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Differential Temper on Double Edge Fighter


Jan 25, 1999

It is common for a big camp knife to be heat-treated with hard edge and soft spine (assume it's made of a steel that can be done). My question is, in case of a big figher with false edge at the back, what would a knifemaker do regarding differential-tempering? Is the softer part still along the back of the blade, which means the false edge would not hold an edge as well as the primary age? Or can it be done in a way that gives hard edges for both while having a softer core along the middle?

Thanks in advance.

A differential temper is not done on a double edged blade (whether partial false edge or true double edge). A certain knifemaker who forges his blades out of 01 told me that this is because, first, you need the secondary edge hardened, and secondly, the secondary edge reduces the cross section of the blade so that it is flexible enough to not need a differential temper. Go to KFC and ask him directly if you want it right from the DOG's mouth. Walt
I suppose it might be possible with a good clay temper..... The false edge might be drawn back a bit more, to compensate for loss of toughness somewhat.

If you are referring to knives like the Panther and Wild Thing, they are differentially tempered. There is a visible hamon, and the false edge is softer than the primary edge. Since the false edge is not going to be used for anything but social work, I don't see a problem with this. I have touched up the false edge on my Panther and it is much easier to sharpen than the hardened edge on my other Mad Dogs. Of course these blades are ground not forged, so I may be talking about the wrong knives.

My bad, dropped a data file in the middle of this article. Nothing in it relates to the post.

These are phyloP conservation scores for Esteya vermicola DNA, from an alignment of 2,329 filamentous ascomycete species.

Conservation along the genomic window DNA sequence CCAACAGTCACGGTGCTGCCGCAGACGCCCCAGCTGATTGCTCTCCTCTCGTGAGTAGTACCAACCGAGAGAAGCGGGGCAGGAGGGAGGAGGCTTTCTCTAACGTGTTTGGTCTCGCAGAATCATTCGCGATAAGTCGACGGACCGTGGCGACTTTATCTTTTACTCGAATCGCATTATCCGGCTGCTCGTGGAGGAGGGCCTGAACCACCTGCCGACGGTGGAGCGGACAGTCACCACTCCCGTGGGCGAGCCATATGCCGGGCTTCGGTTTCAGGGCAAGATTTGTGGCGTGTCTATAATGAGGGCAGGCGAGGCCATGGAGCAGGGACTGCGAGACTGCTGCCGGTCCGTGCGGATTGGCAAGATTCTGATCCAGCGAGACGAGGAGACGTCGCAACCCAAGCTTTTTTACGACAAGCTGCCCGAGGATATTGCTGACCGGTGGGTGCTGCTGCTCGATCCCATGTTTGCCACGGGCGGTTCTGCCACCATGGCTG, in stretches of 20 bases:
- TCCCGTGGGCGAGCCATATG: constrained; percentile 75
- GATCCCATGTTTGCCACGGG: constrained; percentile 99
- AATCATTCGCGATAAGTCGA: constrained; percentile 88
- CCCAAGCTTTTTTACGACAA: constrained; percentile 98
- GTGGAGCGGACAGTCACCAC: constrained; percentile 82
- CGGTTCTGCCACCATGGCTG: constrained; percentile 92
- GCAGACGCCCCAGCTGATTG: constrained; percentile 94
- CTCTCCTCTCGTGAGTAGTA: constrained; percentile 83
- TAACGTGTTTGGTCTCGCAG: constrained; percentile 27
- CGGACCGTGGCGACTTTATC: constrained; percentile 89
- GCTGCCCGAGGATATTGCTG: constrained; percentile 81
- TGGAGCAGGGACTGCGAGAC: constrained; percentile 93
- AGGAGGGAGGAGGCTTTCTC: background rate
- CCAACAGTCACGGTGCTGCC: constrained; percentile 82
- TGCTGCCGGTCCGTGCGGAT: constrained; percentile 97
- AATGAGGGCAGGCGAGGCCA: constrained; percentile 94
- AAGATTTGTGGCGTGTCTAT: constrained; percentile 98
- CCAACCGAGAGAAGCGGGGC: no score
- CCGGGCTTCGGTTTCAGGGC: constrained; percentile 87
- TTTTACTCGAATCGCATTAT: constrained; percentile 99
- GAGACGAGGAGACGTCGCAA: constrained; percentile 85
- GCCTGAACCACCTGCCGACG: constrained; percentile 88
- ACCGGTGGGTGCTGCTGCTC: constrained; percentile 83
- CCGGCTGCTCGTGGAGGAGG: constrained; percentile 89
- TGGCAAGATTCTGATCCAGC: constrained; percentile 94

To differential temper a knife requires that the part you want to harden be heated to the critical point of that particular steel and cooled at a rate fast enough to harden that part without hardening the rest of the blade that doesn't require holding an edge. You can differential heat treat with clay or certain types of cement applied to the parts that you want to stay soft. I use the heat treat oven to do this as it brings the whole blade up to temp. and when you quench, the center of the clay will cool to slow to harden the steel. This usually will only work on fast quenching type steels; 1070,1095, 5160, 52100, etc. O1 will not form a temper line due to the approx. time needed to harden (10 sec.). It doesn't work as well on knives with less than a 6 inch blade either.
If you temper at least half of the blade, the back of the clip for about an inch will be hard any way. That will be what is most in contact on the backswing anyway. If I were to carry a knife with a sharpened clip(a few times), don't let ANYONE hold it because they always have to touch it and start bleeding. A dagger is about as legal here as a sharp clip and every one knows both sides of it are sharp. Didn't mean to ramble. Ray Kirk
01 does have a temper line (hamon) when properly treated. I have six Mad Dog blades that back this up. I am sure there are many more forumites that will validate my observations.
Does anyone know of these blades being made of 01 with an overall super elastic temper, rather than a differential temper?